Being a classical musician, I like to read biographies of the composers whose music I have performed. Learning a piece of music is comparable to a relationship with someone. You get to know the work, dig deep into all the different layers, melodies, musical sentences, harmonies, sounds that are supposed to be in the forefront, the ones that are supposed to be in the background. Songs do speak, and each musical sentence is saying something. It's important to listen closely to what you are playing so you can successfully carry that message over to the audience.
Bosephus Hambone is trying to decide which Mozart biography to read first.
As ballet dancers interpret sound through the motion of their body, I must produce that sound correctly so that it communicates what the composer intended to express.
One of the things that helps me as an interpreter is to read up on the historical time periods of the composers. I read everything about those composers and also look at the art that influeneced the composers. I find that the art gives me a visual comparison to the aural experience I am trying to produce by playing a certain composition.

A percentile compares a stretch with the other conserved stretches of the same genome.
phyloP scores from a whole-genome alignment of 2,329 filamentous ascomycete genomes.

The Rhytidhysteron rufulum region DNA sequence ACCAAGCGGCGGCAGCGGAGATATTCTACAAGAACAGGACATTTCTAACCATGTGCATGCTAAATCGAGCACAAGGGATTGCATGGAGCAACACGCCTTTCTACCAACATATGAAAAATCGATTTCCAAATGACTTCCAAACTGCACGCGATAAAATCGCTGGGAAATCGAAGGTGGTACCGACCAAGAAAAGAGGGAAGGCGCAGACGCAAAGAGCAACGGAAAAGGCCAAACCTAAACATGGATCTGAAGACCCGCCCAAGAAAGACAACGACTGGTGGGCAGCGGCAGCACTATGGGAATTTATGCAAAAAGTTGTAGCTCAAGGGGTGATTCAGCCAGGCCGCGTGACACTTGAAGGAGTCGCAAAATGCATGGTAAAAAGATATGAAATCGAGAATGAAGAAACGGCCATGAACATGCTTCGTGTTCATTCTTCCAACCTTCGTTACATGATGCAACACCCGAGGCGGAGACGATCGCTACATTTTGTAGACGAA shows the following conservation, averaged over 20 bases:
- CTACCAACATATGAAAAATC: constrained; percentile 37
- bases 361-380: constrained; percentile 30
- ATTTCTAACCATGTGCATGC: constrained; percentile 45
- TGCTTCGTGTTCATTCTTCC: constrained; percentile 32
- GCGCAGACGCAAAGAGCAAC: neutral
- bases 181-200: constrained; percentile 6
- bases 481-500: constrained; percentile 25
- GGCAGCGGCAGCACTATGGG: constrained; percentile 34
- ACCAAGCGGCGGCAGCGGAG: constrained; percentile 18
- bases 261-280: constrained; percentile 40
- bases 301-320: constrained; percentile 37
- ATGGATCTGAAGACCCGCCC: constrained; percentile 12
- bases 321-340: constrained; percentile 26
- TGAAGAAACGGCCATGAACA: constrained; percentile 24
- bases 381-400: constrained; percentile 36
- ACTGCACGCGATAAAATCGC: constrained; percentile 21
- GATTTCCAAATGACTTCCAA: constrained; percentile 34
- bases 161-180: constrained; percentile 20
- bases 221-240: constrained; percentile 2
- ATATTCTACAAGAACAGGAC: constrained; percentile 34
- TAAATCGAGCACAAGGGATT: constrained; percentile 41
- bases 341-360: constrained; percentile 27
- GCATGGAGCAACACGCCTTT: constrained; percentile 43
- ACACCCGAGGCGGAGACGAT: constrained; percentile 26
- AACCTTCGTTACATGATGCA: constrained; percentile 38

For example, what Rembrandt achieved with chiaroscuro in his paintings, Beethoven tried to create aurally. Chiaroscuro is the sharp contrast between light and dark. Here is a painting of Rembrandt to show what I mean:
If one listens to Beethoven's works, be it symphonies or a piano sonata, one can hear the great contrast between loud and soft, the whole orchestra playing, then suddenly one instrument playing. Fast vs. slow; calm vs. passion. His works are in constant flux between contrasting elements.
One thing I never did previously was read the letters of composers. I don't know, I felt it was an invasion of privacy. I have had a book of Mozart's letters for 28 years. It was a gift from the organist at my church in high school. Just a few months ago, I finally dusted it off and read it.
What a delightful collection! I then bought Beethoven's letters and enjoyed that too. Here is a brief description of both:
Mozart's letters are all the joy, cheer, brilliant wit and love of life that is expressed in his music put into words. The letters are primarily between the composer and his father. It is easy to see the optimist, naive, little boy with a wicked sense of humor who never quite grew up. All of his letters to his father are gushing about the latest friends he has made ("Count so and so loves my work he is going to commission me to write so many sonatas if I will travel to Italy with him etc...")